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Evolution and development: key points
- The triad of genes, development and environment is responsible for the adult phenotype of an individual organism.
- Developmental plasticity is the capacity to adjust the phenotype arising from a single genotype by changing pathways of development in early life. It allows organisms to maintain or enhance fitness by matching themselves better to different environments, and to adjust to changing circumstances on a timescale intermediate between that of selection and homeostasis.
- The modularity of structure and function allows for duplication and this can provide an important source of evolutionary novelty.
- Epigenetic molecular processes are central to the mechanisms of developmental plasticity.
- Developmental plasticity, which has an adaptive origin, must be distinguished from developmental disruption, which does not. However, some developmentally plastic responses, while being adaptive in origin, can lead to maladaptive outcomes and may result in impaired health later.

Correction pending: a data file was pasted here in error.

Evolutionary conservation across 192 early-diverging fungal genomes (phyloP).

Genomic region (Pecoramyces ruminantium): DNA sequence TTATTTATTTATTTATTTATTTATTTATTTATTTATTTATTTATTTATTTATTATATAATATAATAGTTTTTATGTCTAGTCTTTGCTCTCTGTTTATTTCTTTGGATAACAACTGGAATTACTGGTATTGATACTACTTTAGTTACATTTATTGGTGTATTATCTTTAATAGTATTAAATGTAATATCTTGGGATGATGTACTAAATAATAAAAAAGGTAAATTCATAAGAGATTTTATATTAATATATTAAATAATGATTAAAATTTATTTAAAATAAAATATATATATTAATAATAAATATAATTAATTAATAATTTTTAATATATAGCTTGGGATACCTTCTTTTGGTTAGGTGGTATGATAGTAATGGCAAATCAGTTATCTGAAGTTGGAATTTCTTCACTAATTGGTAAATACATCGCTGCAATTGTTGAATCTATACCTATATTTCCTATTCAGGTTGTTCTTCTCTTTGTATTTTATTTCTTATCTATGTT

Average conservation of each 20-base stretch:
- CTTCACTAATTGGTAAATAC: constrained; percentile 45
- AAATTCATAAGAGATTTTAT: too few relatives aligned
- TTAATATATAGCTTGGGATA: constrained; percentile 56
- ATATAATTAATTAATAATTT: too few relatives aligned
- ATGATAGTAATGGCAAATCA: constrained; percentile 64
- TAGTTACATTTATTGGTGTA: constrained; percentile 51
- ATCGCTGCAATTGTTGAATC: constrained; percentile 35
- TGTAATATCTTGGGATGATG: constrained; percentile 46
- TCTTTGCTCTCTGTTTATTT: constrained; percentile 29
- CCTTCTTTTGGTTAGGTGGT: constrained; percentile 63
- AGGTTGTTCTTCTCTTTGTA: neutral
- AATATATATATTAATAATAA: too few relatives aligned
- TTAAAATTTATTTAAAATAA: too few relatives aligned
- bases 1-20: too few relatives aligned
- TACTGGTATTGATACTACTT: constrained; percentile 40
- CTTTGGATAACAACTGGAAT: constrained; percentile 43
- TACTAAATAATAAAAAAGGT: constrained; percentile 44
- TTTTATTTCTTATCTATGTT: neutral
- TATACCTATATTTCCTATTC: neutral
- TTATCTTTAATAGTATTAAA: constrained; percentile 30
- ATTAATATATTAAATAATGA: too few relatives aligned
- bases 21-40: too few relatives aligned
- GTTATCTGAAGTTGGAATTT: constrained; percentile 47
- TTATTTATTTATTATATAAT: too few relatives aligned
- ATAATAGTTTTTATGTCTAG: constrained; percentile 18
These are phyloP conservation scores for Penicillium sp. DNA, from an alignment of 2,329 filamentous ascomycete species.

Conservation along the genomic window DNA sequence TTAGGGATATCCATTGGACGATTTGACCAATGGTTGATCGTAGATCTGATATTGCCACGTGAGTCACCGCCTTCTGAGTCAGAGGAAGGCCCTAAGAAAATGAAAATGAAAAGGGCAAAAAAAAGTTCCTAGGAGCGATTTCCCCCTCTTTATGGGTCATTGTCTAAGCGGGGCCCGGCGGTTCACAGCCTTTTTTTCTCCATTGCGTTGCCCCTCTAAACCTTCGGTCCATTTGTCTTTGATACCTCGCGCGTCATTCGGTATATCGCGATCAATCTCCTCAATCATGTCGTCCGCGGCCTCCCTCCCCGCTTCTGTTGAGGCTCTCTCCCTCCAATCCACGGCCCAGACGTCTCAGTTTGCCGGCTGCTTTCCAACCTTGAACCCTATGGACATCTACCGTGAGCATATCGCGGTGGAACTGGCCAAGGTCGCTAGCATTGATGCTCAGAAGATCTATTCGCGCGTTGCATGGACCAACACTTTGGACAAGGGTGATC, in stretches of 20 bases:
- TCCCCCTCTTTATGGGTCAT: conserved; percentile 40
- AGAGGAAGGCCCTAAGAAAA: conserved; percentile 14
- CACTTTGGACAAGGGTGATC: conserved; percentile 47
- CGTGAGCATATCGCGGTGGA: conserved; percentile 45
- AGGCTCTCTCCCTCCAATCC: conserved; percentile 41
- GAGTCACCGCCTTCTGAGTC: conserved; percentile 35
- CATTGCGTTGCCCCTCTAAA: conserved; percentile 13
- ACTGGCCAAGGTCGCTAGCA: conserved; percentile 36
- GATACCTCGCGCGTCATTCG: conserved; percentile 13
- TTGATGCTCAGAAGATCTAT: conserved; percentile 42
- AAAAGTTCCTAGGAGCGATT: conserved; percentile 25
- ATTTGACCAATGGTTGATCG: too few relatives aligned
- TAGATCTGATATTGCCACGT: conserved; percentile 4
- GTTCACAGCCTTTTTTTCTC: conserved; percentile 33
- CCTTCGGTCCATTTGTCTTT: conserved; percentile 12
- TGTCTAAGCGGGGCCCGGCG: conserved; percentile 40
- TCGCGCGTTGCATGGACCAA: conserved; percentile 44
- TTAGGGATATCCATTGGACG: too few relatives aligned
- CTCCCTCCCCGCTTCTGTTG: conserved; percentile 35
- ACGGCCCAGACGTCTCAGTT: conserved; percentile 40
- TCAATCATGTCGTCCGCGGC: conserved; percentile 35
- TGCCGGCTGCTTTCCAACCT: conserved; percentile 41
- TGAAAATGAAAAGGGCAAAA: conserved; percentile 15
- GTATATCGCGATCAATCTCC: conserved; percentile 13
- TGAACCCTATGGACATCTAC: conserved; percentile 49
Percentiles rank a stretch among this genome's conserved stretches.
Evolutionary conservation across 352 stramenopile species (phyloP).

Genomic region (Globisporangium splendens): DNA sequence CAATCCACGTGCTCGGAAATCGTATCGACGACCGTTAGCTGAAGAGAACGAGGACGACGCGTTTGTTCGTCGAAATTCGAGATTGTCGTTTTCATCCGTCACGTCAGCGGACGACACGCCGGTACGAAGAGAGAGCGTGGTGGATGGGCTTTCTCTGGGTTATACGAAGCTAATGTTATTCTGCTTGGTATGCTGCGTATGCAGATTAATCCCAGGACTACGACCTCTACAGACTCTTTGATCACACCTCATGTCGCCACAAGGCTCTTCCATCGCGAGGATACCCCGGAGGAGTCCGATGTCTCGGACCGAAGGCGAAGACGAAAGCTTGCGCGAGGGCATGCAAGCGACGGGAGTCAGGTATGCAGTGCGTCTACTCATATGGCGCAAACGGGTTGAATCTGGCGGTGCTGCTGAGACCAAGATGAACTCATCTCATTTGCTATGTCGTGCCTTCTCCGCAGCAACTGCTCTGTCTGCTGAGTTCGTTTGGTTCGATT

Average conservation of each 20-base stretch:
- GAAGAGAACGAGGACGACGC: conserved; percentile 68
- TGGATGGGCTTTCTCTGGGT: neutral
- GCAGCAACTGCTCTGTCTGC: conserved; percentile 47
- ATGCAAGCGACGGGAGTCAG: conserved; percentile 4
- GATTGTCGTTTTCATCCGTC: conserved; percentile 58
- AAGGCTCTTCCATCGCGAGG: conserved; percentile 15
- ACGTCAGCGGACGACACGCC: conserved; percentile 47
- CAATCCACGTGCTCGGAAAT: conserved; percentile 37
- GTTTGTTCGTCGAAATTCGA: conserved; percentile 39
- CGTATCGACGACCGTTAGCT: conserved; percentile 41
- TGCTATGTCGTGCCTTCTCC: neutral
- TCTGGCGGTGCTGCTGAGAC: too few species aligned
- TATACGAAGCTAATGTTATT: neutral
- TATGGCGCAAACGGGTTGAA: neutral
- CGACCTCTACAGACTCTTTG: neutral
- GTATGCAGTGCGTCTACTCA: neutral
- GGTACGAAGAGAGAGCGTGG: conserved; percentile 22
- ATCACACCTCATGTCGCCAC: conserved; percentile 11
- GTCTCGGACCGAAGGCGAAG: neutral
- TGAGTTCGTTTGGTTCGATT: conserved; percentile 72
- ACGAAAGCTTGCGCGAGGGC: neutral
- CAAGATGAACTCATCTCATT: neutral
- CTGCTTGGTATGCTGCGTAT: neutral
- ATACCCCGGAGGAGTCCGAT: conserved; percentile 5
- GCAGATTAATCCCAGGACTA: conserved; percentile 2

- Environmental influences in one generation can influence subsequent generations through these processes.
Waddington’s epigenetic landscape
This metaphor illustrates simply how the programme for development, presumed to be inherent in the genotype, could be modified by environmental influences to take the developing organism down different paths – a concept called canalisation. Inherent in the canalisation metaphor remains the concept that aspects of development are protected from the environment because, even though the developing organism can pass down alternative channels, the sides of these channels are steep so that it cannot diverge from the path. So developmental processes are kept robust, but could also be plastic when required.